GM: The Most Undervalued Company?

BOSTON (TheStreet) -- General Motors (GM), which released earnings today, is expected to reclaim a global sales lead, overtaking quake-damaged Toyota (TM). GM remains a compelling long-term value, and its stock has rebounded 5.4% since hitting a post-IPO low on April 19. A recent uptick in auto optimism, helped by a solid quarterly report from arch-rival Ford (F), is just the latest reason to consider this undervalued stock for 2011.

This morning, GM posted first-quarter sales of $36 billion and net income of $3.2 billion. On an adjusted basis, the automaker reported earnings per share of 95 cents. Both the top- and bottom-line results exceeded analysts' consensus expectations.

The analyst sentiment for GM remains overwhelmingly positive, with 75% of researchers in coverage advising clients to purchase shares and 25% recommending they hold them. A median 12-month target of $43.29 suggests that the stock is almost universally considered undervalued as that mark suggests a 32% advance. The equity currently costs an enterprise-value-to-EBITDA multiple of 3.9 and a free-cash-flow multiple of 4.7, 52% and 74% peer discounts.

Ford's stock has risen marginally since it released first-quarter earnings, though its report was well-received. Ford increased its adjusted earnings 29% to 62 cents, beating consensus by 25%. Sales, up 4.9% to $33 billion, outgrew the consensus by 7.6%. GM, which has a fast-growth China unit, had similarly strong beats. The consensus profit forecast for GM trended up by a cent in the past four weeks. And, on Tuesday, UBS, previously cautious about GM, lifted its rating on the stock to "buy" and boosted its 12-month price target 20%, from $35 to $42, while altering its thesis.

The Swiss bank cited Japan disruptions as a catalyst that will propel the stock. GM shares rallied more than 2% intraday on the sentiment shift and news that April U.S. sales jumped 26%, beating the expectation for a 14% gain. But, bears note that inventory, which is quickly depreciating as auto models lose value rapidly, has risen to an elevated 577,000. Critics, calling this "channel stuffing," argue that headline performance is overstated, and car sales, at a still below-trend 13 million annualized pace, indicate that demand is weak. But, the recent rate decline is attributable to Japan manufacturing disruptions, helping GM's market share.

UBS believes "GM will be the biggest beneficiary of the upcoming Japan-related inventory shortages, with the potential to gain as much as 110 basis points of additional share in 2011. We expect these gains can boost 2011 EBIT by $1 billion and EPS by 60 cents."

A 60-cent uptick in fiscal earnings per share is no minute addition. It could materially help the outlook for GM's stock. The new $42 target at UBS is equivalent to a 2012 enterprise-value-to-EBITDA multiple of 4 for core auto operations, with $6 a share for China joint ventures, $4 a share for NOLs, or net-operating loss carry forwards, which may allow GM to shield anywhere from $14 billion to $19 billion of profit from taxes. UBS also allotted $1 a share for a stake in Ally, made up of GMAC assets, which may go public.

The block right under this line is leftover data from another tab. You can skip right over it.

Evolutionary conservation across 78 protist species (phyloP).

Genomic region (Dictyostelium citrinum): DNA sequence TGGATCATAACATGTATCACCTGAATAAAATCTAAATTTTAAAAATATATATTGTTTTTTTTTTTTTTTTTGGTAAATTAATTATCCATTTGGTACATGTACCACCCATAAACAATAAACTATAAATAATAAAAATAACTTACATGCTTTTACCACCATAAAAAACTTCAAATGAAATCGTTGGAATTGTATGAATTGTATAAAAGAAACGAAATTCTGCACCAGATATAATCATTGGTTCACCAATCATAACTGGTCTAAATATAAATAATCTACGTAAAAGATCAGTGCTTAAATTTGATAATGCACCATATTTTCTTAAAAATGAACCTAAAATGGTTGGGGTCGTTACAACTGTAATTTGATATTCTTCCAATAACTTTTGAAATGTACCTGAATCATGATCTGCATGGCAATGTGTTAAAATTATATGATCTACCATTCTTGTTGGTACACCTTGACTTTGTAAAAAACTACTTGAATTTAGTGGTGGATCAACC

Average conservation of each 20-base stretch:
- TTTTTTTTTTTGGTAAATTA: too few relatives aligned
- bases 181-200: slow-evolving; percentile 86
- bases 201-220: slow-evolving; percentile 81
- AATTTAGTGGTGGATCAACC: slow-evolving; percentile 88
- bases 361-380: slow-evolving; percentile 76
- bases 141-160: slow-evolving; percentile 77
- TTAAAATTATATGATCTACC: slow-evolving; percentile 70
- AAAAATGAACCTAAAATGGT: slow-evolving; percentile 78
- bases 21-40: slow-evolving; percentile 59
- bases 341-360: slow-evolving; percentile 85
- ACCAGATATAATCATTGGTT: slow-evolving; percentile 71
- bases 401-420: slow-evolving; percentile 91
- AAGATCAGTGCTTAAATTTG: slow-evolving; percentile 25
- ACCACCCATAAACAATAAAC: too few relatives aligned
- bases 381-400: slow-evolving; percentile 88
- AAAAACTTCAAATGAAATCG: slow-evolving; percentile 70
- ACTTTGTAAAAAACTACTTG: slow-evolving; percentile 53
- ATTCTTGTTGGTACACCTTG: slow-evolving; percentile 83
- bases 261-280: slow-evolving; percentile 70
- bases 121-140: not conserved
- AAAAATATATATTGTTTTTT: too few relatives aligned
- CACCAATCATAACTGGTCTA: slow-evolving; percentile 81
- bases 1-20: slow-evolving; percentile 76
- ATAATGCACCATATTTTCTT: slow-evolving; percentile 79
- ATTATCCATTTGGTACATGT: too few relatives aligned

While online-financial Ally is a valuable asset for GM, its NOLs are even more valuable, especially for those considering a comparable auto stock like Ford. When GM filed for bankruptcy, its bondholders and stockholders were essentially wiped out, but the new GM has a claim on their losses, which allows it to avoid taxation. This seems incredibly unfair as better-managed Ford, which avoided bankruptcy, has no such tax advantage. This is a classic example of moral hazard. Where is the incentive to be risk-averse when losers are rewarded and survivors are punished? This sort of behavior irritates laissez-faire economists, but it provides a rare opportunity to stock investors.

One potential overhang still deterring investors from buying GM is a sale by the U.S. government, which still controls 33% of the float. A government sell-out would dilute existing shareholders. However, the market has largely priced in this outcome and, arguably, this is one reason that GM trades at a peer discount to Ford. While UBS sees Japan as the catalyst for GM, it also has upgraded its estimates for first-quarter adjusted earnings, expecting $1.09, substantially higher than the Wall Street consensus of 93 cents. UBS expects a jump in North America volume, but concedes that commodity inflation and incentives are relevant concerns.

Another potential headwind for GM is a second oil spike. UBS believes that a spike could present a $1.5 billion obstacle for GM. Consumer spending is extremely sensitive to gasoline prices, which are at fresh three-year highs. Should commodity momentum continue, GM's stock may suffer. On the other hand, the new fuel-efficiency tilt of its product mix should help retain brand relevance, should a secondary spike occur. Crude oil is off its 2011 high, helped by news that the U.S. Navy SEALs killed al-Qaeda leader Osama bin Laden on Sunday.

GM has a foothold in emerging markets and is growing rapidly, particularly in China and Brazil. Of its fiscal 2010 cumulative sales, 14% came from international operations, with 7% coming from Brazil alone. GM is investing $5 billion in China, according to management, attempting to double its regional sales to five million vehicles a year by 2015. A weak dollar supports this effort as there is greater flexibility for pricing in appreciating emerging-market currencies. GM is launching a China-exclusive brand, Baojun, to assist domestic branding efforts. The first model, the 630, a low-cost, mid-sized sedan, is due this year.

-- Written by Jake Lynch in Boston.

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